Image restoration consists in retrieving an original image by processing captured images of a scene which are degraded by noise, blurring or optical scattering. Commonly restoration algorithms utilize a single monocular image of the observed scene by assuming a known degradation model. In this approach, valuable information of the three dimensional scene is discarded. This work presents a locally-adaptive algorithm for image restoration by employing stereo vision. The proposed algorithm utilizes information of a three-dimensional scene as well as local image statistics to improve the quality of a single restored image by processing pairs of stereo images. Computer simulations results obtained with the proposed algorithm are analyzed and discussed in terms of objective metrics by processing stereo images degraded by optical scattering.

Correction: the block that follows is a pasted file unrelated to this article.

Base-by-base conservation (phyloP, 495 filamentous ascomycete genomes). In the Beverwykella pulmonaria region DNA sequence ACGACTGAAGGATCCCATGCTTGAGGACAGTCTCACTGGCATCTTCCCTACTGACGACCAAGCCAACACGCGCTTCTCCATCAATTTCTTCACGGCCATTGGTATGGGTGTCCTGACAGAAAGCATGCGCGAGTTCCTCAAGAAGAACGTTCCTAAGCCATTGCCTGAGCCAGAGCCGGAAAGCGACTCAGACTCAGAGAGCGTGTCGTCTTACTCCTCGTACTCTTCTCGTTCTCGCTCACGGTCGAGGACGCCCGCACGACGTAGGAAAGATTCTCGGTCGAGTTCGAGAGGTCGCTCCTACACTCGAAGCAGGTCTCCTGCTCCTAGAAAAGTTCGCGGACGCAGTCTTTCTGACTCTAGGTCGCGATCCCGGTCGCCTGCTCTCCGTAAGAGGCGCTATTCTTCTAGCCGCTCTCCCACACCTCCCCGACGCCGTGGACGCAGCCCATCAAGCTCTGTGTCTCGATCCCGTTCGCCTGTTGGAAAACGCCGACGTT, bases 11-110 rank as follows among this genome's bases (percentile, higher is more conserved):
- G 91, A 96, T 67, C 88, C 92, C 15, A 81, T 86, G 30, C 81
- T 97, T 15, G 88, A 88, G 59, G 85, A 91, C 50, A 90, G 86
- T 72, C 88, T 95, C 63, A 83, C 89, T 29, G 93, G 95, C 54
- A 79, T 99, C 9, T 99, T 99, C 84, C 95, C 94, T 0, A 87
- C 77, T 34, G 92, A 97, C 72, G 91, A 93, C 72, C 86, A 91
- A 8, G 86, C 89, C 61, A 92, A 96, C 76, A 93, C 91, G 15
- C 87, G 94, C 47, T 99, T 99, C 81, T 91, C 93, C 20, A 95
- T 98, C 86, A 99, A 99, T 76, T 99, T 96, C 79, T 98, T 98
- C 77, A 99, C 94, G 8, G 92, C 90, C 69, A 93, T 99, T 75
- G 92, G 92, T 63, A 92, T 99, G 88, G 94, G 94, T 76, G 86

In image restoration problems it is commonly assumed that image degradations are linear. In real-life this assumption is not always satisfied causing linear restoration methods fail. In this work, we present the design of an image restoration filtering based on genetic programming. The proposed filtering is given by a secuence of basic mathematical operators that allows to retrieve an undegraded image from an image degraded with noise. Computer simulations results obtained with the proposed algorithm in terms of objective metrics are analyzed and discussed by processing images degraded with noise. The obtained results are compared with those obtained with existing linear filters.